This study examined, in a community sample, if persistent sleep difficulties during infancy are an early precursor of later behavioural difficulties. Sixty-eight mothers completed the Child Behaviour Checklist (CBCL 2/3) when their child was 42 months of age. The CBCL scores were examined in light of sleep data collected at 3, 6, 9 and 12 months of age, and temperament ratings that were completed at 3 and 9 months. Night waking decreased from infancy to age 3 years, whereas difficulties with sleep schedule (initiation and duration) increased over time. Fussy temperament during infancy was associated with higher CBCL scores. As night waking across the first year uniquely predicted only 3% of the behavioural scores at 42 months, it was argued that in low-risk infants, persistent night waking, by itself, is not a precursor of later behavioural problems. However, when persistent night waking was combined with ongoing settling difficulties, children were more likely to score higher on the CBCL compared to children who, as infants, were continuously good sleepers. Given that all the measures were based on maternal reports, it is not clear if the modest association between sleep characteristics during infancy and subsequent behavioural adjustment reflects constitutional, contextual, and/or methodological factors.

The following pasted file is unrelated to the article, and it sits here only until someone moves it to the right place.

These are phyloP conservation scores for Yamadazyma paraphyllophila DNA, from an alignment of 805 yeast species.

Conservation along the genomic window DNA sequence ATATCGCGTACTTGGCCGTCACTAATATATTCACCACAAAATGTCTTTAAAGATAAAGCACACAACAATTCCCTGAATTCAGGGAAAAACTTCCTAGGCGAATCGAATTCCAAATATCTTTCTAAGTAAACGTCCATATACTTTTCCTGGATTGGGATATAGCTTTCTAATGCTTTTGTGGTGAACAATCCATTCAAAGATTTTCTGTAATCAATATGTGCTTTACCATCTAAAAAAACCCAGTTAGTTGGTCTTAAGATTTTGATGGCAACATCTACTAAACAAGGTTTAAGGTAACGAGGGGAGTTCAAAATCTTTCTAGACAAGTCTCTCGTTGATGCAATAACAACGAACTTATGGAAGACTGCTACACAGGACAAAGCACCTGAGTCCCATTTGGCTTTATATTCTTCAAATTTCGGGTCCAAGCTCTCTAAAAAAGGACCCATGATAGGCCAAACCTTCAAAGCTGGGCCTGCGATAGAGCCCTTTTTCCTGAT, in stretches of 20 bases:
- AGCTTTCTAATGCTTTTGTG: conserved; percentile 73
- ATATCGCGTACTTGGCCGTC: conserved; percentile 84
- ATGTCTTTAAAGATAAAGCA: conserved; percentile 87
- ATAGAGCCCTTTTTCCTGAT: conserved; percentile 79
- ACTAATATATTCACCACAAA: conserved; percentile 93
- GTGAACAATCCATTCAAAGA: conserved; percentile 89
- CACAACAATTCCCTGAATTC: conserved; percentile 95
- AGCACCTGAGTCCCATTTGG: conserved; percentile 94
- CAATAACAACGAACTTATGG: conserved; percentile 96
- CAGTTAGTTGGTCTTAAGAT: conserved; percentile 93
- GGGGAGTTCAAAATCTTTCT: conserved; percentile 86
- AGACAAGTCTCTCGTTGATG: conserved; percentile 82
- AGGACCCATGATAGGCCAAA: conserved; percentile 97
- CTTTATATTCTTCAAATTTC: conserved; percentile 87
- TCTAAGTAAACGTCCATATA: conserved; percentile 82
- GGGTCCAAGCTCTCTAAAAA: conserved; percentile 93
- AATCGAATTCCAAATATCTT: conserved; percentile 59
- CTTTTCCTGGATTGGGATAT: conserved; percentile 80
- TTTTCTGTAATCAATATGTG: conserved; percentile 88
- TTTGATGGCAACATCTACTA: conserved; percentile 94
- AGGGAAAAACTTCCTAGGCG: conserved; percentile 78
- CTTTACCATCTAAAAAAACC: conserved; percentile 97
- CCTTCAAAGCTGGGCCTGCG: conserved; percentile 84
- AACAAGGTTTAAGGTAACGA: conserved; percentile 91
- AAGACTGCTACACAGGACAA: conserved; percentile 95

Bibliographical noteFunding Information:
The research reported herein was supported in part by grants from the Israel Science Foundation and the Israel Foundation Trusties. The contribution of Merav Yarkoney
ASJC Scopus subject areas
- Pediatrics, Perinatology, and Child Health
- Reproductive Medicine
- General Psychology
- Obstetrics and Gynecology